A Clinical Trial of Adjuvant Allopurinol Therapy for Moderately Refractory Schizophrenia

Article Abstract
Objective: To evaluate the xanthine oxidase inhibitor allopurinol as an adjuvant treatment for patients with moderately refractory schizophrenia, with the objective of increasing the endogenous pool of purines, including the neuromodulator adenosine.

Method: A double-blind, placebo-controlled, crossover clinical trial of add-on allopurinol (300 mg b.i.d.) for poorly responsive schizophrenia or schizoaffective disorder (DSM-IV criteria) was conducted. Thirty-five patients were enrolled, of whom 22 completed the 12 weeks of the study. Eighteen of these patients also completed a P50 evoked potential evaluation.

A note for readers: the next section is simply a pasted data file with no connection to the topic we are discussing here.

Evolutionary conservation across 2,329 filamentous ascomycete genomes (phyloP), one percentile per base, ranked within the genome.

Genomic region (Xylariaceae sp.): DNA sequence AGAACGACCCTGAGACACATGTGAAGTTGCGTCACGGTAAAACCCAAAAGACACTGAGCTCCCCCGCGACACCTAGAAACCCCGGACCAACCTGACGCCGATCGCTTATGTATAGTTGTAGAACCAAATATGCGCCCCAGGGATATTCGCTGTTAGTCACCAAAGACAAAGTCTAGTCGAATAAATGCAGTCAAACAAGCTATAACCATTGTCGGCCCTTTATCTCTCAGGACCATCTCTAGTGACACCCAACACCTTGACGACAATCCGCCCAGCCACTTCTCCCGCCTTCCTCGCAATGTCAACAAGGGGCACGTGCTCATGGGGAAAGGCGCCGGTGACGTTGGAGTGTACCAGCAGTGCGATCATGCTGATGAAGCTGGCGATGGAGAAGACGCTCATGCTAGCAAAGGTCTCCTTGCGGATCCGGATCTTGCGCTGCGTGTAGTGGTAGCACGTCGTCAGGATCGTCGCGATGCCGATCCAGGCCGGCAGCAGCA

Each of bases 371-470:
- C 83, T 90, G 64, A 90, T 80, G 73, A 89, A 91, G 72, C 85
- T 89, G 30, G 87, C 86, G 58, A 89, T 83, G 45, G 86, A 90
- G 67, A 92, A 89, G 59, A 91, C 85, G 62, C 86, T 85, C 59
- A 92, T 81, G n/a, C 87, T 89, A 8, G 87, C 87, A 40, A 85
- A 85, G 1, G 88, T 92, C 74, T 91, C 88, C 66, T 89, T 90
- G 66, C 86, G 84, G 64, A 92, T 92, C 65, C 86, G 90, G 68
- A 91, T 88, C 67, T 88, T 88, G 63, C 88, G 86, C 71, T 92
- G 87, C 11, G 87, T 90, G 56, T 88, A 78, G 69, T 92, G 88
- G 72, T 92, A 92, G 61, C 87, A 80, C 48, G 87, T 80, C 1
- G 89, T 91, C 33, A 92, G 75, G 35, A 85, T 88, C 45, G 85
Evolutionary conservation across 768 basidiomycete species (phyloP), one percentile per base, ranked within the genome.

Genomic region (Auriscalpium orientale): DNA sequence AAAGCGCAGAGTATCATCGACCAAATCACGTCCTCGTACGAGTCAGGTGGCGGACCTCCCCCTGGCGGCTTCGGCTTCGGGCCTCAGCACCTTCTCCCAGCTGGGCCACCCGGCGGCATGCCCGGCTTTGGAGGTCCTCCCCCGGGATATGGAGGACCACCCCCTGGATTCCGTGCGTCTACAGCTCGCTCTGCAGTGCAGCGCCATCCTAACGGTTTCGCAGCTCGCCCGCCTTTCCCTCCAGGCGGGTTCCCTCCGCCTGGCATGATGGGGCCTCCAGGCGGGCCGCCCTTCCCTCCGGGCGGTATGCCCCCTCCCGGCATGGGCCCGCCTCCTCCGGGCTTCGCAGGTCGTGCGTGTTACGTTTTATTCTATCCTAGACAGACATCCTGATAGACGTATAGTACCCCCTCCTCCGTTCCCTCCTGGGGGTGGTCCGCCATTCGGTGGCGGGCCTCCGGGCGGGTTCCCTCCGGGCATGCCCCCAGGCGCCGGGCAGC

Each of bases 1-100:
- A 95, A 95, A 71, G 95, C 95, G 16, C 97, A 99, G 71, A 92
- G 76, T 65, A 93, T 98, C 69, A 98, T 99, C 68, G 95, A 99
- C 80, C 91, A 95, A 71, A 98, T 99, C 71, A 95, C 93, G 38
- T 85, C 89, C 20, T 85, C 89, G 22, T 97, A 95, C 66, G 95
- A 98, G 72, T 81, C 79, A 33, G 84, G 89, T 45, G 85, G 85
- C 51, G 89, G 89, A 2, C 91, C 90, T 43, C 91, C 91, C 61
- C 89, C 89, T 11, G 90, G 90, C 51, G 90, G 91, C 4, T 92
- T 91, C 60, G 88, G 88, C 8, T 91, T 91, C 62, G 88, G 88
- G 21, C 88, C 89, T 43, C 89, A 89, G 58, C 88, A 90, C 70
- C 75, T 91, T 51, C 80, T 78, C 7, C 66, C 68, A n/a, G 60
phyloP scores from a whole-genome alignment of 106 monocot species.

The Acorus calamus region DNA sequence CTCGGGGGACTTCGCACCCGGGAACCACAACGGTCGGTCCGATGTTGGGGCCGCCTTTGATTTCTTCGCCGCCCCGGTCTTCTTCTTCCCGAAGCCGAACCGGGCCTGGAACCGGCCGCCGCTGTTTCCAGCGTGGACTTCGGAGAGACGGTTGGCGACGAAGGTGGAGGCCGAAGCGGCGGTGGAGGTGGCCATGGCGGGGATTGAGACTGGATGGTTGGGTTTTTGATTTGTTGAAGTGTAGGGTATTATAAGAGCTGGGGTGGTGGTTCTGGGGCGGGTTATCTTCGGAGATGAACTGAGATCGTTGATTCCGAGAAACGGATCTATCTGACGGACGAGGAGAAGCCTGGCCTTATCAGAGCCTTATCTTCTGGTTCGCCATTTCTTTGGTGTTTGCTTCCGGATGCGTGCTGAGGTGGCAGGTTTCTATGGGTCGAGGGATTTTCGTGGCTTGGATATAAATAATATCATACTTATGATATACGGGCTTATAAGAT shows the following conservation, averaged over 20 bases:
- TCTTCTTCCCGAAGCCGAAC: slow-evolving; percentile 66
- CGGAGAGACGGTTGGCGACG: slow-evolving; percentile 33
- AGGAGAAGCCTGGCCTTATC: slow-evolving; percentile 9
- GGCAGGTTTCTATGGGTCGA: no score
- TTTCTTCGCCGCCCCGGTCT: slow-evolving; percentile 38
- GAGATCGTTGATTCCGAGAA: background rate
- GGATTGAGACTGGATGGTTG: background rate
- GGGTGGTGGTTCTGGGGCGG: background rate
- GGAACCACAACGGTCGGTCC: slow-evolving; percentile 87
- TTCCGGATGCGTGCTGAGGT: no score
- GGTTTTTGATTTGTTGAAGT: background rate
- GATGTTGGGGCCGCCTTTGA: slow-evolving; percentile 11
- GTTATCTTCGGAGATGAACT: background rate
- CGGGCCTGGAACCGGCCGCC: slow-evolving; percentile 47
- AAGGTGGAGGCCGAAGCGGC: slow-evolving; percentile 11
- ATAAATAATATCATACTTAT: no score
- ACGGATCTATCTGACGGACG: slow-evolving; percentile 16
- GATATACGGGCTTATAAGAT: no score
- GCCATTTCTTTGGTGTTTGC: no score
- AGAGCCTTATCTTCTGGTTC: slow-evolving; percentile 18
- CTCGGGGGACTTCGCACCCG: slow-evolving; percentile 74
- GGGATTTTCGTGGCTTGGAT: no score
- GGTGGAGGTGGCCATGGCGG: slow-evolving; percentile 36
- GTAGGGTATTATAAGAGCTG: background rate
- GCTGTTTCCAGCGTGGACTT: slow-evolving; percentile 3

Results: Allopurinol was well tolerated and produced significant improvement in Positive and Negative Syndrome Scale (PANSS) total, positive, negative, and general scores, particularly for positive symptoms compared with baseline and with placebo phase. Nine patients improved more than 20% in PANSS total score during allopurinol treatment, whereas none responded in the placebo phase. Responders had a shorter duration of illness than nonresponders. P50 auditory sensory gating failed to improve with allopurinol treatment.

Conclusions: Allopurinol was an effective and well-tolerated adjuvant treatment for poorly responsive schizophrenia, especially for refractory positive symptoms. ‘ ‹

Volume: 66

Quick Links: Schizophrenia and Schizoaffective Disorders

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